The submental flap is a pedicled island flap with excellent color match for facial reconstruction. The flap can be raised with muscle, submandibular gland, or bone and can be transposed to reach defects up to two-thirds of the face. The authors report the primary author’s (D.M.) experience of 25 years using the submental flap from its original description to most recent technical evolutions in both Europe and Africa.
This is a retrospective study including all patients with facial defects who underwent reconstruction using a submental flap between 1991 and 2016. This study included the use of all four variations of the submental flap: platysmal, digastric, extended, and superextended. The authors report technical adaptations and complications encountered.
The authors performed 311 facial reconstructions using submental flaps: 32 platysmal, 133 digastric, 91 extended, and 45 superextended variations. In conjunction with these reconstructions, the authors performed 10 osteocutaneous submental flaps and two free flaps. The authors report two cases of total flap necrosis (0.6 percent) and 28 minor complications, including 23 cases of distal skin necrosis (7 percent), one reversible mandibular facial nerve palsy (0.3 percent), and three hematomas (1 percent).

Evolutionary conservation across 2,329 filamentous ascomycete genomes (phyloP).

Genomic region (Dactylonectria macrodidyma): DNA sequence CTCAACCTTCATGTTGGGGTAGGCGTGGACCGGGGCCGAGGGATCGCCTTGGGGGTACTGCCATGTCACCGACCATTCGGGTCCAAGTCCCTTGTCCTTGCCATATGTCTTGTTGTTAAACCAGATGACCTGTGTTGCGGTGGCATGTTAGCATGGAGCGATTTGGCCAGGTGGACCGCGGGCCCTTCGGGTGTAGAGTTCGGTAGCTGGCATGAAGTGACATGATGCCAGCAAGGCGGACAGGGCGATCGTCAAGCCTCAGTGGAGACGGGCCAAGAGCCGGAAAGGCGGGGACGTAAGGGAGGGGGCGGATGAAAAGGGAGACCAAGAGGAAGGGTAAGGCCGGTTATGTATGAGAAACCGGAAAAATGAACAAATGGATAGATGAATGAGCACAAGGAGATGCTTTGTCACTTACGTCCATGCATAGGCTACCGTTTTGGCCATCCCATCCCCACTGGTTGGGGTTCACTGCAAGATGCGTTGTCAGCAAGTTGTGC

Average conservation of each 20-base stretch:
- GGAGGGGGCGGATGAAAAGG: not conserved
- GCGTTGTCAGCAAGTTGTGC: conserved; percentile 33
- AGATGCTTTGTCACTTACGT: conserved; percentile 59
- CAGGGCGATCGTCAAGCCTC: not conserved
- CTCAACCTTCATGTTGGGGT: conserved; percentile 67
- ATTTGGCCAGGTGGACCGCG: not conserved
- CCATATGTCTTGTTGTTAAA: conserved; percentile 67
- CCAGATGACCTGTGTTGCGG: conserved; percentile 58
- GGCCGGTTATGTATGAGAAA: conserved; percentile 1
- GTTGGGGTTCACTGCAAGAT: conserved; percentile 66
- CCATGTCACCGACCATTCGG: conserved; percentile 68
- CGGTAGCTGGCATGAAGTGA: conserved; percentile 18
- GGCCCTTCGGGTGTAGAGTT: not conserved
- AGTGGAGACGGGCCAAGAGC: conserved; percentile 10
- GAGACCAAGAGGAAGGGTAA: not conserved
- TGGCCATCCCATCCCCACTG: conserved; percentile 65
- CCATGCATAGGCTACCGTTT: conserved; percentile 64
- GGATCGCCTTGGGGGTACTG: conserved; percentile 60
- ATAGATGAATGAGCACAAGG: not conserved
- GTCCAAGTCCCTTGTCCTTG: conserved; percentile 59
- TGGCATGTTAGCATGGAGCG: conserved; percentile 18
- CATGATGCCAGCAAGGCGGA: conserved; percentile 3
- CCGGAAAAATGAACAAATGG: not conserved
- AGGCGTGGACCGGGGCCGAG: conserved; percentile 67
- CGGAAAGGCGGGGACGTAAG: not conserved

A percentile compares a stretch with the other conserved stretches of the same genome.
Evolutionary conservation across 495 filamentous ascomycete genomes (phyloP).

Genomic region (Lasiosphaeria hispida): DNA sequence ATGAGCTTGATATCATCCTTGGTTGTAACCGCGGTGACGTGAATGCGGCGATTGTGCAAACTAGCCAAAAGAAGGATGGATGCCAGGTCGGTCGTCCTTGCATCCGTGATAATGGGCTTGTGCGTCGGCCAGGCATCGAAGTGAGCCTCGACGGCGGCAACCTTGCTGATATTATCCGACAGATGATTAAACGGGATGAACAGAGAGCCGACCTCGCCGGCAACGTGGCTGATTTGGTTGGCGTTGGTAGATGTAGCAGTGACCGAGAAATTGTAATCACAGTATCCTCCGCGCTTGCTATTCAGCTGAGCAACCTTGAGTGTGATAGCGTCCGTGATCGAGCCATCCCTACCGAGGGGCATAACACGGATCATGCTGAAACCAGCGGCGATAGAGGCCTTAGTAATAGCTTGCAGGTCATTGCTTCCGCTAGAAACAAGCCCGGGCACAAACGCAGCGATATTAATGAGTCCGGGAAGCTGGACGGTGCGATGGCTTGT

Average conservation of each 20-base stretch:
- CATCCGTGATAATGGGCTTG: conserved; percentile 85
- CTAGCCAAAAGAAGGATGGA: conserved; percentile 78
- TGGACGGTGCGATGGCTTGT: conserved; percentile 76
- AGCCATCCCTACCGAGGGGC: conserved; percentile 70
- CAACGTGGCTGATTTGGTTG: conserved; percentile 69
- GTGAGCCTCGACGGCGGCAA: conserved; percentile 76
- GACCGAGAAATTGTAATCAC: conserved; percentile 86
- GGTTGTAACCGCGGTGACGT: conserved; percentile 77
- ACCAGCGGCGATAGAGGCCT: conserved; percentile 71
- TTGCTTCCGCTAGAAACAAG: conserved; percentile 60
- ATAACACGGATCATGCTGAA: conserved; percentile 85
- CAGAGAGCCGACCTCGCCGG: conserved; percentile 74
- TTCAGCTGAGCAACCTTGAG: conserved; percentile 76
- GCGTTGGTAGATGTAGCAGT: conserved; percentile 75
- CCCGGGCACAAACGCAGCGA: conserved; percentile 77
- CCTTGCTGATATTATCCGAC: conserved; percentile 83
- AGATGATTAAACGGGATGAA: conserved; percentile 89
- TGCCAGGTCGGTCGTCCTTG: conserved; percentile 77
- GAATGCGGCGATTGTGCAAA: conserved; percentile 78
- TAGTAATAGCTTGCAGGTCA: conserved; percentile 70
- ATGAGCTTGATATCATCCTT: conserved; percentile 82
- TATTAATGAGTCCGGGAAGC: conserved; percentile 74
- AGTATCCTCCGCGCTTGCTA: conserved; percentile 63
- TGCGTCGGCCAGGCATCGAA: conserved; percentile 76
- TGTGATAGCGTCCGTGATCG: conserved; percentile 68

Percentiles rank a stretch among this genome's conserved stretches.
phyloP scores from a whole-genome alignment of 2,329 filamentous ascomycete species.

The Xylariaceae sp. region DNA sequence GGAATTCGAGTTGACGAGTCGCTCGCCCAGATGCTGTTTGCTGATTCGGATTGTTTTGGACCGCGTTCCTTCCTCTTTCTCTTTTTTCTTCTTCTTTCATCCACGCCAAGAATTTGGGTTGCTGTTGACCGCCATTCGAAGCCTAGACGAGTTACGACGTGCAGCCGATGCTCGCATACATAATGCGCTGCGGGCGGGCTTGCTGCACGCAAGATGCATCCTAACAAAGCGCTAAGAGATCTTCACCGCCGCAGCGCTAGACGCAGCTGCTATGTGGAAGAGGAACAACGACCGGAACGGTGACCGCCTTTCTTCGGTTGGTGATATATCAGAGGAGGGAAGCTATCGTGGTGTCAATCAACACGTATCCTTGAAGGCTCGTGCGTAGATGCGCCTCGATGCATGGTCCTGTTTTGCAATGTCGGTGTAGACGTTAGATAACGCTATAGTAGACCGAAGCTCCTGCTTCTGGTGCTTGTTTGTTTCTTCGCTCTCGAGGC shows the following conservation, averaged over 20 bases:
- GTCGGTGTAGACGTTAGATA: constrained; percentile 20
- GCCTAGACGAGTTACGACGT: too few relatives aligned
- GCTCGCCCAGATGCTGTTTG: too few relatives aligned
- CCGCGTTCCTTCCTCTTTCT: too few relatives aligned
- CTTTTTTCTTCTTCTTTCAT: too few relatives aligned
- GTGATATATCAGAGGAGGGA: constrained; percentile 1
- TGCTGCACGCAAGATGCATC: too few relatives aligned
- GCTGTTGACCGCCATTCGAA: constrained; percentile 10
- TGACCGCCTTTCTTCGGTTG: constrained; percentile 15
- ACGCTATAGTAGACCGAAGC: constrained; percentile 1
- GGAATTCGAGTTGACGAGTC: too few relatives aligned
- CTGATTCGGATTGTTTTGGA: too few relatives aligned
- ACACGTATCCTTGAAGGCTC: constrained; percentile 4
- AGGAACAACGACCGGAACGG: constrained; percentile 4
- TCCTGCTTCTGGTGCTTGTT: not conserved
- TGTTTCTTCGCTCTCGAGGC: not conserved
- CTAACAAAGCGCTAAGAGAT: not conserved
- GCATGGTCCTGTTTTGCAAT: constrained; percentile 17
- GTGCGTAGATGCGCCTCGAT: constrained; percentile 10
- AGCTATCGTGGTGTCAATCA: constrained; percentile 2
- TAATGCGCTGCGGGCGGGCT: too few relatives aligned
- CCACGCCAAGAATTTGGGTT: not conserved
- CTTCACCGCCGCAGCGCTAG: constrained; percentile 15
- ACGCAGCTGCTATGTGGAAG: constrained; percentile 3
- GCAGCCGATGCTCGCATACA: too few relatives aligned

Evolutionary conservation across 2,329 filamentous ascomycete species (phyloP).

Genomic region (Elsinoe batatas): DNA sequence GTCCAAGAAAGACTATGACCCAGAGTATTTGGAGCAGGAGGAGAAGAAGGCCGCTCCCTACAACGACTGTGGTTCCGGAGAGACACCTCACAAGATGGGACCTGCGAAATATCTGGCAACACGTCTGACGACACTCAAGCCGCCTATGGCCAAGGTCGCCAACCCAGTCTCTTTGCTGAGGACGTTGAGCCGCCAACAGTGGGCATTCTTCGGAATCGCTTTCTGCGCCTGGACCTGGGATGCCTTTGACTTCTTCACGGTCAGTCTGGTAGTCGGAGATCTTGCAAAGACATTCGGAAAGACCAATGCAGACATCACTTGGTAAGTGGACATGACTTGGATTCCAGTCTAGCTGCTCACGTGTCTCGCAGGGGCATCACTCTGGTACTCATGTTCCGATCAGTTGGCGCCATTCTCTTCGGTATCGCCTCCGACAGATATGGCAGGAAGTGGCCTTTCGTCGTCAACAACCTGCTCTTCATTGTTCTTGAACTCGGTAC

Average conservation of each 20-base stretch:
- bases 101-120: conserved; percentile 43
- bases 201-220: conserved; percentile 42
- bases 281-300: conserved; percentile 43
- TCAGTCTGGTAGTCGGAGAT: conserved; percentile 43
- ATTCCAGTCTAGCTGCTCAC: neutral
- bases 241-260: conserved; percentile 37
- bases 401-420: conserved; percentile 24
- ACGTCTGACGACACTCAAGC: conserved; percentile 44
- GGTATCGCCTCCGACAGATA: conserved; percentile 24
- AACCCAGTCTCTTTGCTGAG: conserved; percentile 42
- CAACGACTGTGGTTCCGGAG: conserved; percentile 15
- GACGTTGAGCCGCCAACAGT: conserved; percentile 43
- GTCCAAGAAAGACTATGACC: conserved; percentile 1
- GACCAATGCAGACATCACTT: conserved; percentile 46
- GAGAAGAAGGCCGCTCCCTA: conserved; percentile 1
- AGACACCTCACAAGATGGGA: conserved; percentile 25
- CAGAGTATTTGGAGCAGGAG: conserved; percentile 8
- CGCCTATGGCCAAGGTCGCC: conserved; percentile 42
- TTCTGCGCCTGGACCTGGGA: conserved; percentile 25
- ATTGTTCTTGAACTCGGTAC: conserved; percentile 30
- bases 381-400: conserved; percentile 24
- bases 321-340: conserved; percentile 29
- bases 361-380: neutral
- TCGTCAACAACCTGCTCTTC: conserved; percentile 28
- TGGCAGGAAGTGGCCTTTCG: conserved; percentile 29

The submental flap has proven to be a reliable flap for head and neck reconstruction. The four technical modifications described use varying amounts of soft tissue to replace tissue lost and can include vascularized bone from the mandibular margin. This flap exemplifies Gillies’ principle of “replacing like with like” and should be discussed as an alternative to free tissue transfer in facial reconstruction, especially in settings where resources are limited.
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